Tzivia Brody, Esq. also announced a class action against Thornburg on behalf of investors.

Beazer Homes USA Inc. is suing U.S. Bank N.A. to prevent the bank from declaring Beazer in default on $1.38 billion in loans and accelerating repayment. U.S. Bank has allegedly threatened to declare a default if Beazer doesn’t file its latest financial results by today with the SEC — 15 days after the due date. But Beazer argues that indenture terms do not require Beazer to file reports with the SEC by any particular date, only that copies of the results be delivered to U.S. Bank within 15 days after being filed with the SEC. Beazer is late in filing because, over the course of an internal investigation of its mortgage origination business, it found accounting entries in prior periods may need to be restated.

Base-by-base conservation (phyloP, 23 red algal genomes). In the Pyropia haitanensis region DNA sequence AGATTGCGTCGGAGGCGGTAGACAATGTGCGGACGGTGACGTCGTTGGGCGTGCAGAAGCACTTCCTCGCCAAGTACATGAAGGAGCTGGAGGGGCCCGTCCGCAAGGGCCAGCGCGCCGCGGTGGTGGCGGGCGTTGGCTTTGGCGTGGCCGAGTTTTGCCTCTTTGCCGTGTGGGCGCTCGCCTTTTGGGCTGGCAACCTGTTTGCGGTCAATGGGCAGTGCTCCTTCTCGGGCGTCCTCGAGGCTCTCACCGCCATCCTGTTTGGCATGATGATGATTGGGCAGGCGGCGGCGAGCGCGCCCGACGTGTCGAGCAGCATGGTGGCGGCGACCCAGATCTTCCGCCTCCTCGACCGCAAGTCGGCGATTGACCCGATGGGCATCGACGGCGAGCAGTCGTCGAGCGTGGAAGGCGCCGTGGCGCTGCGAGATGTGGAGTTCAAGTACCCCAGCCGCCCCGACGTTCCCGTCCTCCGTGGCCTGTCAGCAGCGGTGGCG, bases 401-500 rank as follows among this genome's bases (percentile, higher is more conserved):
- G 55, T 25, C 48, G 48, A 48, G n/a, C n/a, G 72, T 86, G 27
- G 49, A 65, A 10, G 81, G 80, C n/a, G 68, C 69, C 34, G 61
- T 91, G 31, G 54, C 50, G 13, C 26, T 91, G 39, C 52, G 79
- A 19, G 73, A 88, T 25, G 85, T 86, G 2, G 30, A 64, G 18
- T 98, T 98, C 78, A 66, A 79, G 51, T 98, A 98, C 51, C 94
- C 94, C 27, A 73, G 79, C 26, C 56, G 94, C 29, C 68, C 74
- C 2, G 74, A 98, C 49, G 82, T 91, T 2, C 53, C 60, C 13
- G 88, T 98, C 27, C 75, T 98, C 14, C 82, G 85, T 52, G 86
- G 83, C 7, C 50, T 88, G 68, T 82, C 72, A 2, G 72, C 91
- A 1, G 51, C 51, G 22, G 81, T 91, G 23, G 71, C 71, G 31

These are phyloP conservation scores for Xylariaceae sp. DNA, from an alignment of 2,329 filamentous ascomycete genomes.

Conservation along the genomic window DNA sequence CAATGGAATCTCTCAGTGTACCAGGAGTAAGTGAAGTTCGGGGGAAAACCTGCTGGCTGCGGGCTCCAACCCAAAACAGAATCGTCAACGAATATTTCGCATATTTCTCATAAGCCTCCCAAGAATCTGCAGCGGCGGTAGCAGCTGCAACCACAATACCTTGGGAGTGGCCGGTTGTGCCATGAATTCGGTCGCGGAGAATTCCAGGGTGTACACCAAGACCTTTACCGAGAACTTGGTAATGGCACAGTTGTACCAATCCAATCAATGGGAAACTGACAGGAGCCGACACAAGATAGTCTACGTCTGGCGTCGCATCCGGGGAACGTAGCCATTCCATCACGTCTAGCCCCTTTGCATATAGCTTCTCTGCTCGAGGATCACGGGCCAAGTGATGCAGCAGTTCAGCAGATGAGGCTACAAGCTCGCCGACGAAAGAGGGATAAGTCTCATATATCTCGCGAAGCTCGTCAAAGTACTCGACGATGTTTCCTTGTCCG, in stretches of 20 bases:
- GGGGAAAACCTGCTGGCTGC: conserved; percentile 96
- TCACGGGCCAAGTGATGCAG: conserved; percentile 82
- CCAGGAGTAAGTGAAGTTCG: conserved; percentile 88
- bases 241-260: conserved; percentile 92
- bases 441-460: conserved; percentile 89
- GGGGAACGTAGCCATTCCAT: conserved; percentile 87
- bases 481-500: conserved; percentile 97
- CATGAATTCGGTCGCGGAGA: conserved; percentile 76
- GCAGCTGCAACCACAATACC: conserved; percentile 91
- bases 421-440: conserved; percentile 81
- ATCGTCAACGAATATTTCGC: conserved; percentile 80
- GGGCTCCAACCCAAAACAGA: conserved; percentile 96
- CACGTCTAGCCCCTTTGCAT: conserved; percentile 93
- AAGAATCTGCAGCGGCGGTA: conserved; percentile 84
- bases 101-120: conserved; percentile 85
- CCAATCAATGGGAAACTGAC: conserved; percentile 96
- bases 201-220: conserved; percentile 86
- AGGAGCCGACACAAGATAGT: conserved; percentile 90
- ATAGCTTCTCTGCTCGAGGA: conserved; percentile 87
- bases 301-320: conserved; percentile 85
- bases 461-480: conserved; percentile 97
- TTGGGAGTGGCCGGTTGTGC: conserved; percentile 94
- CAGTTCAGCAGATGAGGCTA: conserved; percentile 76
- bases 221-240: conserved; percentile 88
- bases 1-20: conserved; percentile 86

European-based mortgage investment company Carlyle Capital Corp. said it received a $100 million loan commitment from its parent, Carlyle Group, to meet margin calls. Carlyle Capital had drawn down $10 million from the one-year loan, which has a 10 percent interest rate and is subordinated to its other indebtedness.

Carlyle Capital said that even though “nearly 95% of its underlying assets are AAA mortgage-backed securities with the implied guarantee of the U.S. government, the fair value of these assets has declined due to diminished demand for these securities in the market.”